Thursday, April 20, 2006
Tarte au Sucre: An Ode to Quebec
When I first moved to this region almost six years ago, I had only two goals in mind: get as close to New England as possible and reside next to a large body of water (preferably, the ocean). Well, I am not in New England proper nor am I seaside, but I am just a stone's throw across Lake Champlain from Vermont. Not bad. And though I am not thrilled about living in the land of six to seven months of cold ("Always winter, never Christmas?"), I do love distinct seasons, particularly the riotous fall color, and also being no more than a half day's drive from many wonderful places such as the Big Apple, Beantown, and a good chunk of Maine. But the one thing I didn't anticipate in moving here was how much I ADORE living on the border of Quebec. We are a mere six miles from Hemmingford, QC, and about an hour from the wonderfully cosmopolitan city of Montreal. We often joke that our closest grocery store is in another country, except that (mini-marts not withstanding), it's no joke! It's true! So when life in the cowtown formerly known as Ober's Corners (home to 18 houses, one convenience store, and of course, one Catholic church) gets to be a bit mind-numbing, it is a pure JOY to have a bit of France in your back yard! And for the passionate cook and foodie, Quebec is a culinary wonderland! Why, just across the border begins the Circuit de Paysan (technically, the peasant's route, but we might say the scenic route!). If you follow it, you will encounter orchards, vineyards and cideries, old-fashioned butchers (the kind that smoke their own meats), cheesemakers, apiaries with local honey, Old World bakeries who make amazing breads, and in the summer, farmer's markets with fresh produce. Just incredible!
At the school where I teach, I am a member of the Cultural Affairs Committee and a former chair of our annual Diversity Celebration. So I am frequently involved with bringing different kinds of ethnic activities to campus. The favorite thing I like to do is to host a "Dinner and a Movie" night where we watch a movie from a particular culture and then discuss it over a meal featuring that country's cuisine. I already talked about our Indian night in a previous post, but this year, we are focusing on our neighbor to the north, Quebec. Tomorrow night, we are watching a film called The Seduction of Dr. Lewis which is set in Quebec, and then we will enjoy some regional desserts afterward. My contribution will be the traditional Quebecois sugar pie. I know people think first of maple in this area, but according to Julian Armstrong's A Taste of Quebec, maple syrup is not usually plentiful in the Laurentians. So a more common dessert than the maple pie is one made of brown sugar and cream. Indeed, I've never seen a grocery store up there without sugar pies in the bakery section! They're delicious and caramel-ly, sort of like a pecan pie without any nuts (though not as jiggly, as it is not an egg-based affair).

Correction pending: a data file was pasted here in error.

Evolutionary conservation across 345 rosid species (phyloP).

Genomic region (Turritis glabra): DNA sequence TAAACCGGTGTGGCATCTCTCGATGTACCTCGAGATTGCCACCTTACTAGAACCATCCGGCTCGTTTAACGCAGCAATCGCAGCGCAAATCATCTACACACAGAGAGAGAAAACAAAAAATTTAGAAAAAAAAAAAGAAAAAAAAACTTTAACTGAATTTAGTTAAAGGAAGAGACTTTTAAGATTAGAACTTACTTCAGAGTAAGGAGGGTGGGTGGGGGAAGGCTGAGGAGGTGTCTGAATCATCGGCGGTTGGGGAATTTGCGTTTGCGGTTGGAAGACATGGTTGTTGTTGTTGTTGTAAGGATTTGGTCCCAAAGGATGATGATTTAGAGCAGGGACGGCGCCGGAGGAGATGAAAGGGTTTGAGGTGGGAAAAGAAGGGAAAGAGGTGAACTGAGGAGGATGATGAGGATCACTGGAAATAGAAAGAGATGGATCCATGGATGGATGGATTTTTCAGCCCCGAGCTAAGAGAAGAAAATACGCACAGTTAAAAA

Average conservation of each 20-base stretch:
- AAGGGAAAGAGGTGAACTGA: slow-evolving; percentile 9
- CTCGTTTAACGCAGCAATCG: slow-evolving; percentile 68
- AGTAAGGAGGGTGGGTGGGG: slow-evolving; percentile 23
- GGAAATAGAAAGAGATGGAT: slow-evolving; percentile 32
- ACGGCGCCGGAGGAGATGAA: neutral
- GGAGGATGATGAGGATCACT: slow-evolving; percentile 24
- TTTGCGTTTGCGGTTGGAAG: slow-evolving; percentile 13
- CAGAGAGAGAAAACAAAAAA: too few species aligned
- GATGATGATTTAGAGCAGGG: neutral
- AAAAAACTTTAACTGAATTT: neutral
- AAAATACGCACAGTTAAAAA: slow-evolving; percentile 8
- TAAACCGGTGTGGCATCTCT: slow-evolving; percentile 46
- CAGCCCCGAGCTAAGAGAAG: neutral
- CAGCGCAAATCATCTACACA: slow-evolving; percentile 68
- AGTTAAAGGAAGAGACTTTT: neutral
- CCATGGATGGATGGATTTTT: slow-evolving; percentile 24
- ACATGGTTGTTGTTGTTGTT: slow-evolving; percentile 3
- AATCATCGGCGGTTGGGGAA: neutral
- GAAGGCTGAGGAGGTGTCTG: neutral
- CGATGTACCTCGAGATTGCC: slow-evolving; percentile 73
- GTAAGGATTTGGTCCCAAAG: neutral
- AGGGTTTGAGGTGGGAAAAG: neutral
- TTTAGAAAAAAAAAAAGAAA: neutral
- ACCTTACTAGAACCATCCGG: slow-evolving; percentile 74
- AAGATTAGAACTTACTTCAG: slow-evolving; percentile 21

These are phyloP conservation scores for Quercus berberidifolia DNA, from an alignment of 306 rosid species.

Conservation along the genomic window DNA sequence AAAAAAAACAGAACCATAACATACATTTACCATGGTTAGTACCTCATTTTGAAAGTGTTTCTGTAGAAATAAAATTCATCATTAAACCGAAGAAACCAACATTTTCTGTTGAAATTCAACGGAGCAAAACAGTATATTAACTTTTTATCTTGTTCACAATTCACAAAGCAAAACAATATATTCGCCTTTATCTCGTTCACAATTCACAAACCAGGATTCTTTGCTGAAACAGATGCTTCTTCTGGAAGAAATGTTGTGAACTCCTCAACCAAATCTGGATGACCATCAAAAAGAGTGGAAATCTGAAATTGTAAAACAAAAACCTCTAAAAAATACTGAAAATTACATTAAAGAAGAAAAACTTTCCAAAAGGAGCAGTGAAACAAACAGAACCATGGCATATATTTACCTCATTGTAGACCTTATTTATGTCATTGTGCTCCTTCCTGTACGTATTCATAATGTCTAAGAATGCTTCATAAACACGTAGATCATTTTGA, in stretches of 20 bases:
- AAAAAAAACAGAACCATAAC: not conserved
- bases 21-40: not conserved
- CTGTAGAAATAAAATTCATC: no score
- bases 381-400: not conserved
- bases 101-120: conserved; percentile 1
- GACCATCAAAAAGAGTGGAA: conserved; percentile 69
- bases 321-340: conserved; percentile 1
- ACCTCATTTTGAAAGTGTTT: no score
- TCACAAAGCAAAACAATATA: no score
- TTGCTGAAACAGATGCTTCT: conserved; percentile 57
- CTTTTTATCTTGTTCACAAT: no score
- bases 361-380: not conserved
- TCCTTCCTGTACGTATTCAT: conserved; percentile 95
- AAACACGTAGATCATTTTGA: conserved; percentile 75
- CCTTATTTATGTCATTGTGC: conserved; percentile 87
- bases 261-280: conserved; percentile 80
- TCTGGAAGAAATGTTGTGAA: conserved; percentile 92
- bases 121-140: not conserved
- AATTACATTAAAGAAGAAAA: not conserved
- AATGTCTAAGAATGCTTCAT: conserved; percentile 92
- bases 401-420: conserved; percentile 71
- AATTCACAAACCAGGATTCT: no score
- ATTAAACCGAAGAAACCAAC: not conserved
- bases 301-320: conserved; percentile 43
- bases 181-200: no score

The tarte au sucre recipe that I have adapted is called Fleur-Ange's Sugar Pie (handed down from someone's grandmother named Fleur-Ange Vanier Rochon--let that roll off your tongue!). However, it calls for a double crust which I have never seen around here. So I make an open-faced pie. Also, I double the filling for a deep-dish confection. Other than that, the recipe is embarrassingly simple. Here it is:
Fleur-Ange's Sugar Pie
2 cups brown sugar
6 tablespoons all-purpose flour
2 cups whipping cream, light cream or half-and-half
2 teaspoons vanilla extract or a couple of pinches of freshly-ground nutmeg
pastry for a 9-inch (deep dish) pie
In a small saucepan, combine brown sugar, flour and cream. Place over medium heat and bring to a boil, stirring constantly, until thickened. Boil for two minutes, remove from heat, and stir in the vanilla or nutmeg. Let cool. Pour filling into prepared pie shell. Bake in a preheated 375 degree oven for 40-45 minutes or until top crust is golden.